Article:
DR. ANGELO O. SUBIDA, PSYCHOTHERAPIST.
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"I'm married for 20 years now and finding my self more and more energy-less. My wife didn't do anything. But I just walked out and found a young woman."
"I can't understand what's happening. I've a beautiful wife and three children, a well paying job, and a string of high end properties. I've got my health, yet I still feel empty."
"Each day, I do same thing at work. My office is comfortable. My fellow employees are friendly. And I wonder about what's wrong with me."
"My husband is loving and a good provider. My kids are cute and loveable. With all the comforts of home, I've free time to do other things. I ask myself why I remain dissatisfied."
"I'm tired from the minute I get up in the morning to the time I go to bed at night."
Isn't this a tremendous puzzle? To borrow writer Betty Friedman's phrase, it's a "problem that has no name." This is a universal, common plight of millions of men and women around the world. They are tired, joyless, and thoroughly dissatisfied with life for seemingly no apparent reason.
Boredom is a malady typically described as "the problem that has no name." The problem knows no rank, status, or gender. It afflicts both rich and poor, educated and illiterate, famous and commonplace. Every one has the potential to experience boredom.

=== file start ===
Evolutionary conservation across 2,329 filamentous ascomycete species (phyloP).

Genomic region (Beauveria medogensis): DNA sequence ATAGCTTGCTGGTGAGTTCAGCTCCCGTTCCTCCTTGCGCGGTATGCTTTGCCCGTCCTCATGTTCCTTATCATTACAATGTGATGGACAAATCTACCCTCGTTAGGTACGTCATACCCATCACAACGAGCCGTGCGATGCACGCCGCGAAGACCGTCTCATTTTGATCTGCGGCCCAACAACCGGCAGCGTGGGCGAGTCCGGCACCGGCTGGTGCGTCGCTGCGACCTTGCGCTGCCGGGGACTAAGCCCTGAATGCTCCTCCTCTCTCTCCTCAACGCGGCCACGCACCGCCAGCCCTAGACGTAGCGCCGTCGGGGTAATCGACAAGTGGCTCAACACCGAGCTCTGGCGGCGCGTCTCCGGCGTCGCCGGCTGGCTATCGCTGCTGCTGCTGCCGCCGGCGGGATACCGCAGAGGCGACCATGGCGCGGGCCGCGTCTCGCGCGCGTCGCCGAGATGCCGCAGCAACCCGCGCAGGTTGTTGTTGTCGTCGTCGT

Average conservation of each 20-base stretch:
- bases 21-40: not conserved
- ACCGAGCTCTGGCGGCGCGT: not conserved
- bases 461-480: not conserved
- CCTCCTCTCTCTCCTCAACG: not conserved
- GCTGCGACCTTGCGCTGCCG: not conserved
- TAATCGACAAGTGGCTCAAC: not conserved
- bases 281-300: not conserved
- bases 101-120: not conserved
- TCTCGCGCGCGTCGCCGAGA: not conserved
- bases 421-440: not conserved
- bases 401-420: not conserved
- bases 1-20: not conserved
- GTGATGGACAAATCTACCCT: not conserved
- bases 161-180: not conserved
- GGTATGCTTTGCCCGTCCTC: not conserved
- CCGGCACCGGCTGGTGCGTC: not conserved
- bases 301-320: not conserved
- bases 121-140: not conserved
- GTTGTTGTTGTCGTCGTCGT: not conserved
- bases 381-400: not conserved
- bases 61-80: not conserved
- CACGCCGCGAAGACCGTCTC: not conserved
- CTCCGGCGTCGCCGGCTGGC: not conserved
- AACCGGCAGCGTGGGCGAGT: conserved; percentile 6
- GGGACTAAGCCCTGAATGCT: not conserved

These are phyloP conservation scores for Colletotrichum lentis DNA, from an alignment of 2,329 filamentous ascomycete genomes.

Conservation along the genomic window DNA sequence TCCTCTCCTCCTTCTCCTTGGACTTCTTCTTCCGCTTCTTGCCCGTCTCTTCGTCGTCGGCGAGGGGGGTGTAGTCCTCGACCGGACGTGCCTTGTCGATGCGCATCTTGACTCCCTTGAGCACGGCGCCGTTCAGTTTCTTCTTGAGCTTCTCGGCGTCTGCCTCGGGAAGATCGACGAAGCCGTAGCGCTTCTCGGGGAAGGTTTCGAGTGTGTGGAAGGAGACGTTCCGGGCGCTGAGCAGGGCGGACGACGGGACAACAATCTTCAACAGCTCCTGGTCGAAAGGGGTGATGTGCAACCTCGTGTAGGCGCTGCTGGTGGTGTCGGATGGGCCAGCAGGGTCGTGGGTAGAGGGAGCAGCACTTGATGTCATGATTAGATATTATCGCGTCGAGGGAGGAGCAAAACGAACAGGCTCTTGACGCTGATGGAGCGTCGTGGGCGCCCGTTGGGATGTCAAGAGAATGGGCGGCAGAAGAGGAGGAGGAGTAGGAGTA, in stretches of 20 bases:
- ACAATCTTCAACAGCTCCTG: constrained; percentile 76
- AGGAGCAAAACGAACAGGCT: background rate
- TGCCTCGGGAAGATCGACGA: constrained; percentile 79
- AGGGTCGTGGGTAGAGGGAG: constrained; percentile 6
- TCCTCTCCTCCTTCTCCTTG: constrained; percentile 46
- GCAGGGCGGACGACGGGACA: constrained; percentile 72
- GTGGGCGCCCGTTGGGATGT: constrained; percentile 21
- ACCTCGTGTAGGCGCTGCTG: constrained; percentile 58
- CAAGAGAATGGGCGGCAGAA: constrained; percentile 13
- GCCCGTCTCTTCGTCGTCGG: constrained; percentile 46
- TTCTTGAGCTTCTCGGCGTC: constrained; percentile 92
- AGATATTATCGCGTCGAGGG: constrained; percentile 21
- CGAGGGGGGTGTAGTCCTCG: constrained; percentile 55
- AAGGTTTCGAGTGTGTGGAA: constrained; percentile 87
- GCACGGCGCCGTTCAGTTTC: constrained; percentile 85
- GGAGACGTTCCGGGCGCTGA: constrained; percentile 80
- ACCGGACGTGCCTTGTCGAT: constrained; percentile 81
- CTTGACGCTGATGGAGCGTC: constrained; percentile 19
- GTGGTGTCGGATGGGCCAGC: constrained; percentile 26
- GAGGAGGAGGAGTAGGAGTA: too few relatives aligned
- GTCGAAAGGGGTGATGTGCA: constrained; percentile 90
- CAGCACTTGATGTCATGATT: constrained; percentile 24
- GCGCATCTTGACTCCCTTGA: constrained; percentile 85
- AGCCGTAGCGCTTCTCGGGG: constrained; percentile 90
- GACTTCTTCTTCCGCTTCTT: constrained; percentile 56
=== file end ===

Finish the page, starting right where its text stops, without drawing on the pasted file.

Unfortunately, boredom can produce deadly effects or consequences in one's self and life. It has the capacity break marriages and families apart. It can lead to fatigue, depression, and addictions. Left untreated, boredom could develop a host of psychological, emotional, behavioral, physical, and spiritual disorders.
I'm reminded of my Spanish subjects during college. I felt totally bored with it! I struggled to see the point of studying the language. As a result, my study efforts and grades suffered. This then led to dislike of my Spanish teachers, fatigue, and anger. The negative feelings emanating from my boredom impaired my academic performance and discipline.
So, what can you do about boredom?
Obviously, to accomplish your goals or what you want, you need to find a way to get through boredom. What can you do to make your life or work more interesting? How can you inject enthusiasm into your self during dull moments? In what ways may what you do make a contribution to benefit the needy or less fortunate? These questions could be good starting-points to overcome boredom.
St. Augustine once wrote, "Thou has made us for Thyself O God, and our hearts are restless until they find themselves in Thee." Or, as Paul wrote to the Colossians, "Whatever you do, work at it with all your heart, as working for the Lord, not for men ..." (Colossians 3:23). There it is - an ultimate anti-boredom prescription. When you find your life's meaning and energy in Him, boredom is never a problem.